Sunday, November 18, 2018
© the Rev. Dr. James Campbell
“Therefore I tell you, do not worry about your life, what you will eat or what you will drink, or about your body, what you will wear. Is not life more than food, and the body more than clothing? Look at the birds of the air; they neither sow nor reap nor gather into barns, and yet your heavenly Father feeds them. Are you not of more value than they? And can any of you by worrying add a single hour to your span of life? And why do you worry about clothing? Consider the lilies of the field, how they grow; they neither toil nor spin, yet I tell you, even Solomon in all his glory was not clothed like one of these. But if God so clothes the grass of the field, which is alive today and tomorrow is thrown into the oven, will he not much more clothe you—you of little faith? Therefore do not worry, saying, ‘What will we eat?’ or ‘What will we drink?’ or ‘What will we wear?’ For it is the Gentiles who strive for all these things; and indeed your heavenly Father knows that you need all these things. But strive first for the kingdom of God and his righteousness, and all these things will be given to you as well.
I hate airports and it has nothing to do with my fear of flying. I hate airports because of what happens as you wait to fly. I’m not referring to being herded like cattle or those people who always refuse to wait for their section to be called or those folks whose cell phones seems to be extensions of their heads. What really drives me to distraction are the ubiquitous televisions with their speakers embedded in the ceiling so that no matter where you are, you cannot escape the talking heads of cable news. So there I sit, already nervous about getting on a plane, while plastic-looking people remind me of all that has gone wrong in the world that day – including, one time, an airline disaster!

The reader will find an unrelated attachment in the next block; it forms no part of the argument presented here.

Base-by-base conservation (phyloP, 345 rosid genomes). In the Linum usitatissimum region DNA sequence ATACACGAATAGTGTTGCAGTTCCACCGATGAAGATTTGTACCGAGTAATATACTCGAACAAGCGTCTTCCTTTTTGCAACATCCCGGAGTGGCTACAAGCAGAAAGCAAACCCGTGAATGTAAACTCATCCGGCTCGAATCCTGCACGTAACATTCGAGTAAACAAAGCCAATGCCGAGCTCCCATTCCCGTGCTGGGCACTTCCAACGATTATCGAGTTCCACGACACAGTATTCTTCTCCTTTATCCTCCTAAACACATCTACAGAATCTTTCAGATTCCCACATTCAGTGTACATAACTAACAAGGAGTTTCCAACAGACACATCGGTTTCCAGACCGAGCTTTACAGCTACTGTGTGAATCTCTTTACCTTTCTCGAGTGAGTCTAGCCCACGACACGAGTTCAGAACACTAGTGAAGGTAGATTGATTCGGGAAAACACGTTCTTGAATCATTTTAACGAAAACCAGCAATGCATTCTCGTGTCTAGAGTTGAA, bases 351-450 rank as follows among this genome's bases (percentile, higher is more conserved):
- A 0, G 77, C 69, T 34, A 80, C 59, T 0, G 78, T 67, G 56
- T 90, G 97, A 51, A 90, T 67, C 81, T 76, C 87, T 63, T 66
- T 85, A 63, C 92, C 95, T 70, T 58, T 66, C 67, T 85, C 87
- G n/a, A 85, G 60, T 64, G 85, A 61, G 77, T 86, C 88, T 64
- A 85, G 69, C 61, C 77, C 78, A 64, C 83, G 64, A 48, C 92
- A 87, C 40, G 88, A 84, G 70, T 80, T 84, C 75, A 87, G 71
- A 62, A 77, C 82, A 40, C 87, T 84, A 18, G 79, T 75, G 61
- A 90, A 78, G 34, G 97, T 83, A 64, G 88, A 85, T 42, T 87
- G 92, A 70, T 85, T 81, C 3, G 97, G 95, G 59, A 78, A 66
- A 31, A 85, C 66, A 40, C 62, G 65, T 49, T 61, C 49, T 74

A wise critic once observed that cable news is designed for people addicted to anger and fear. They sell dread, innuendo, and suspicion. But TV is a business, and so they wouldn’t peddle those things if we didn’t gobble them up like a Thanksgiving feast.
Of course, there are real reasons for us to be afraid. We live in a beautiful but broken world. The murderous violence in houses of worship and nightclubs and concerts is so stark in part because it reminds us of what we all know to be true: that life is fleeting. Life ends and sometimes not in the way we would hope. And so we embark upon elaborate journeys of denial. We look for someone, anyone to save us from our fears. We want to believe that they actually can. And cynical politicians and giant corporations and power-hungry religious institutions rush into that place of fear and tell us that they can save us. They know we are afraid and they use it against us.
A therapist once told me that I was addicted to fear. I was shocked by that opinion because fear is the one thing I have spent my life trying to avoid at all costs - or so I thought. But over time I came to see the truth of what he said - that being afraid somehow made me feel more alive. It was an occupation, an adrenaline buzz, a lover, an addiction. But it was also exhausting and debilitating, like some dread disease.
The Rev. Dr. James Forbes, former senior minister of the Riverside Church in New York City, likes to say that the theme of the entire Bible can be boiled down to these two words: “Fear not!” And if that is true, and if we are on some level addicted to fear, then the call to “Fear not!” is perhaps the most countercultural command in the Bible.
“Fear not!” Jesus repeats this mantra in the Gospel lesson today, but with different words. This passage is taken from the so-called Sermon on the Mount, a collection of some of the best-known sayings of Jesus. Today we heard Pastor Alison read: “Do not worry about your life, what you will eat or what you will drink, or about your body, what you will wear. Is not life more than food, and the body more than clothing?”